In “When is a medical anomaly a miracle?” I recounted the case of Victoria, a young girl who suffered from the potentially fatal condition of aplastic anemia. Suddenly on the day before she was scheduled to undergo a bone marrow transplant she went into remission. Without offering a technical definition of miracle, I argued that her parents are fully justified in believing this was a case of divine intervention and a miraculous response to prayer. This was based on the fact that they were Christians who were praying fervently that God would heal their daughter and that she was healed.
That jaded skeptic Silver Bullet was unconvinced. (What a grinch. No doubt if he had been Francis Church he would have written “No Virginia, there isn’t a Santa Claus. Now get over it!”) Here’s part of what he wrote in that thread:
“History is replete with humans attributing the unexplained to the divine and supernatural. Time and time again, the divine and supernatural explanation has been replaced with a natural one. This has been a zero-sum game. Let’s not forget about the spectacular success of methodological naturalism.”
There are all sorts of problems with this statement. Let me focus on one which arises with this sweeping reference to the “spectacular success of methodological naturalism.”
Let’s begin with definitions: what is methodological naturalism? Silver Bullet refers to “nature” and “supernature” here and to the exclusion of the latter, but that introduces enormous problems. You see, there is no adequate definition of either of these terms in the philosophy of science literature. If Silver Bullet would like to offer a definition of methodological naturalism along these lines he is free to do so, but first he’ll have to define what he means by nature and supernature so we know what he is talking about.
Fortunately there is another option: drop the distinction between nature and supernature in favor of a distinction between efficient and final causes. On this definition methodological naturalism is the rejection of final causes in favor of efficient causes alone. Fine, except what are final and efficient causes? An efficient cause is the means by which an effect is brought about. A final cause is the purpose for which an effect is brought about.
We can illustrate the difference between final cause and efficient cause with an example. You’re watching TV when you hear a thump in the next room. Your first thought is “Something fell off the shelf.” But what explains the falling? You might say the precarious position of the item on the shelf combined with the force of gravity led to the object falling off the shelf. This is an efficient causal explanation for the item’s falling off the shelf and thus for the sound you heard.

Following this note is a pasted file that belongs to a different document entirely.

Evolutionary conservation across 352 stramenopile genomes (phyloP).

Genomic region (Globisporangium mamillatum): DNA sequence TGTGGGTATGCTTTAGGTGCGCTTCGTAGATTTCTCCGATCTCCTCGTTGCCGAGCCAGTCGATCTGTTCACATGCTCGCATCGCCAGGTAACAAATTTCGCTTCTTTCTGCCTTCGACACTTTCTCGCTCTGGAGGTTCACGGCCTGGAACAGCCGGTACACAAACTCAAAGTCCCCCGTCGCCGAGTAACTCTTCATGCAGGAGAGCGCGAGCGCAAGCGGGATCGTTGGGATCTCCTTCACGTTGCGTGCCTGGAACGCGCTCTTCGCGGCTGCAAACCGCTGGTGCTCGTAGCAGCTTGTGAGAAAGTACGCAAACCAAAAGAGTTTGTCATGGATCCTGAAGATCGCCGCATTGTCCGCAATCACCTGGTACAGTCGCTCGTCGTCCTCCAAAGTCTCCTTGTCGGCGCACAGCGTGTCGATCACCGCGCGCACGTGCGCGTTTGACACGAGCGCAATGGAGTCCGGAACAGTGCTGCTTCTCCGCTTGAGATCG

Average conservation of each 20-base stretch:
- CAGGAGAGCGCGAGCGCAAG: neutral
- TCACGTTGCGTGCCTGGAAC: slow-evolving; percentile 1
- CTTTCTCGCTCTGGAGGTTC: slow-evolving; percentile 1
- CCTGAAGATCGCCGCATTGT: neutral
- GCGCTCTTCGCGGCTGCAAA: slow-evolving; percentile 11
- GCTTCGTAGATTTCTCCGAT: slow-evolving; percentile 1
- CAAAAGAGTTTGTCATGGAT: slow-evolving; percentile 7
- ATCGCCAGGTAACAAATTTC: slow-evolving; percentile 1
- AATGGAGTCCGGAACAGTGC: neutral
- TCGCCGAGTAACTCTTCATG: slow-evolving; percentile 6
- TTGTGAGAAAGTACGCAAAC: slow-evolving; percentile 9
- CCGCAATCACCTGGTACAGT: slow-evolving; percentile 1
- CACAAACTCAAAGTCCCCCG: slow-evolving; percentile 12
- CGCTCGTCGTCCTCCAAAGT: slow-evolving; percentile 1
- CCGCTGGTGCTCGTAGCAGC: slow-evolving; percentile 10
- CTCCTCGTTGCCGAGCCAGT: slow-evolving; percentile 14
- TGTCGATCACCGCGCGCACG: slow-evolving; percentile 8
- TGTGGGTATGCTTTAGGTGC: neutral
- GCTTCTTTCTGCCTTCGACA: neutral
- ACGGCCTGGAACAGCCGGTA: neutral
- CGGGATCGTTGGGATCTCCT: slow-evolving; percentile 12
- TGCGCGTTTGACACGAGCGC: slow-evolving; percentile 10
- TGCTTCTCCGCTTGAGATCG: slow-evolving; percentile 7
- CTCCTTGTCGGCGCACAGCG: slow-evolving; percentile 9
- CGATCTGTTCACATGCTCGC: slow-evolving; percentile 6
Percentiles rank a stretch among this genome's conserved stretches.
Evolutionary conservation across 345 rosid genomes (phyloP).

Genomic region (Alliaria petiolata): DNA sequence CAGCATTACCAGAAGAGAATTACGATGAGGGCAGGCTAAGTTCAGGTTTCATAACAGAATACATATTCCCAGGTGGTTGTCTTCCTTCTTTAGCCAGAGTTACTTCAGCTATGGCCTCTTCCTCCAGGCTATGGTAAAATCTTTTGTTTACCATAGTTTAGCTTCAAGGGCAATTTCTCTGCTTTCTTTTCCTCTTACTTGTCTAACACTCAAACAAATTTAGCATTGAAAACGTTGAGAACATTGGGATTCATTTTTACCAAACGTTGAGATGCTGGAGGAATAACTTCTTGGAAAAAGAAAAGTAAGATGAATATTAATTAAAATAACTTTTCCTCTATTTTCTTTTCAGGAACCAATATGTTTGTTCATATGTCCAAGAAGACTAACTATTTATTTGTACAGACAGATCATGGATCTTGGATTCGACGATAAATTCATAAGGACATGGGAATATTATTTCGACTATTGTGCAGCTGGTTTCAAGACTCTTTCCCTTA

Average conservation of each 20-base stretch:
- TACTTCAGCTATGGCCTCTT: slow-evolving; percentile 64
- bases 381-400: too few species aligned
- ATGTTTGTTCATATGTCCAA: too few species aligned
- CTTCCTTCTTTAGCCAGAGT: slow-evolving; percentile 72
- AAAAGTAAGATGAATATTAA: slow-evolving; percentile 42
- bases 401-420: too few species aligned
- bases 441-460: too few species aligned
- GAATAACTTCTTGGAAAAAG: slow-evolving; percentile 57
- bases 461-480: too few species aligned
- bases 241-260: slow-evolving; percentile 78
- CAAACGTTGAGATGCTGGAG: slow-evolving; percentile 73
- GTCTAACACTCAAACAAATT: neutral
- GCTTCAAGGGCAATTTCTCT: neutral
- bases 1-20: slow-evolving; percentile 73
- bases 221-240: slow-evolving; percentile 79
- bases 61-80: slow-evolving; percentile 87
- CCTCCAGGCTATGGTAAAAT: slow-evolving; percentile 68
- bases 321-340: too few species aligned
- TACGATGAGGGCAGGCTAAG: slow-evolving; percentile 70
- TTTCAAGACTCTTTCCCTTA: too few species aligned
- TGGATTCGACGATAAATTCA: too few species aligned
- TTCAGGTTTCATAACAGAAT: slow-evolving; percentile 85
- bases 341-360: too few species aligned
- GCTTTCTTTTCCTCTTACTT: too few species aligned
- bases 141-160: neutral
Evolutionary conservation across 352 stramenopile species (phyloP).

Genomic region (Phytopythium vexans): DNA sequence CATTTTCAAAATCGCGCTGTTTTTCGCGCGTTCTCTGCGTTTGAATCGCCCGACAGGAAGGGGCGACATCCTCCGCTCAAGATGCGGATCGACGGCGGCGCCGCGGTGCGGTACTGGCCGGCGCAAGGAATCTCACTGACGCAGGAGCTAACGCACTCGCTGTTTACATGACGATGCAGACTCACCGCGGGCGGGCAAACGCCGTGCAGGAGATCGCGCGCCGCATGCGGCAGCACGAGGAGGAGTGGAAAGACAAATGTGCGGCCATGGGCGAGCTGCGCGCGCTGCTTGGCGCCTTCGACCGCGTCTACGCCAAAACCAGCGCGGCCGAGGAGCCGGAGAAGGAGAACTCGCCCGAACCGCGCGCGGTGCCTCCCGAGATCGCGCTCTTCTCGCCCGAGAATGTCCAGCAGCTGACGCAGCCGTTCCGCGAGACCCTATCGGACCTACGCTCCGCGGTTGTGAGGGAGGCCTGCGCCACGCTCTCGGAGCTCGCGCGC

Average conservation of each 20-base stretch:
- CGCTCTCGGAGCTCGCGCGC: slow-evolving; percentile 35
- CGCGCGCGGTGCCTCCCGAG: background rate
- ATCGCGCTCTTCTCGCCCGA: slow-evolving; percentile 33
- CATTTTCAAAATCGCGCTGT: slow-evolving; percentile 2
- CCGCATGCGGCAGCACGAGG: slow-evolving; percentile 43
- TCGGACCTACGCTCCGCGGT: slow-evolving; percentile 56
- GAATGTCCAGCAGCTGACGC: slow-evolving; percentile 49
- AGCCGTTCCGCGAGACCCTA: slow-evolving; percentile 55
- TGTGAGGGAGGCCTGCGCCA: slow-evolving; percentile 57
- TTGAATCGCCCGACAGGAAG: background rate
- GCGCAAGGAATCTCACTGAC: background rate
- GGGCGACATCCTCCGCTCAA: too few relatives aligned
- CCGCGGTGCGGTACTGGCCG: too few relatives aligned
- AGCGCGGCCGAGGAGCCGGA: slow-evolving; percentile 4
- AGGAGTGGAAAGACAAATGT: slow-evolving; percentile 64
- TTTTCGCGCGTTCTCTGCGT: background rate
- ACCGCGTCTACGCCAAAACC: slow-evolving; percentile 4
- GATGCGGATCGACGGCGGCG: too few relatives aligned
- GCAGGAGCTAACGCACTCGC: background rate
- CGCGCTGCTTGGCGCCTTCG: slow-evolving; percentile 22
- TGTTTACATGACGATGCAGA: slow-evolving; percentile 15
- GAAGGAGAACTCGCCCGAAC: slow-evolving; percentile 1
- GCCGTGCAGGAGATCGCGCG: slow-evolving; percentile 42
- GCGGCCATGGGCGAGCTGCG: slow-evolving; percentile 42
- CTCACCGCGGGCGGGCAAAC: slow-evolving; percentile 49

But there is another type of explanation: a final cause. In other words, you could say an agent pushed the object off the shelf. And if there are no human agents in the room you might appeal to a non-human agent like a poltergeist. That is a final causal explanation and it is a very different kind of explanation.
Note that the distinction between final and efficient causes is not a “zero-sum game”. No matter what, I appeal to efficient causes in explaining the object falling off the shelf. But I may or may not also appeal to a final causal explanation. The two are emphatically not exclusive.
We appeal to final causes all the time in our understanding of the world. For instance, over the months I have received posts on my blog from “Silver Bullet”. I could explain these with appeal to efficient causes alone (e.g. as randomly generated due to a virus). But I don’t. Instead, I surmise that there is a final cause to each of these posts. (That is, I assume that there is a mind intentionally communicating with me and my readership.) And I do so based on their content which is highly specified for the context. (By contrast, if every Silver Bullet email was of the type “asda daga” or “hey, great stuff!” then I would probably not bother invoking a final causal explanation to explain them.) Should I think that explaining these posts with respect to final causation constitutes a violation of methodological naturalism? Now that is truly an absurd suggestion.
Now back to the healing. I don’t expect Victoria’s doctors to appeal to final causes when they attempt to understand her recovery. They are working at the level of efficient cause alone. And it is an effective method. But does that mean that it is inappropriate for others, including Victoria’s parents, to appeal to final causal explanations to explain her healing in the same way that I appeal to final causes to explain Silver Bullet’s posts? Of course not.
Silver Bullet’s attempt to exclude in principle final causes as having any explanatory role in Victoria’s recovery is merely scientism run amok. What is more, since Silver Bullet invokes final causal explanations on a regular basis, including every time he reads one of my posts, his is a woefully inconsistent scientism run amok. And that, I fear, is the worst kind.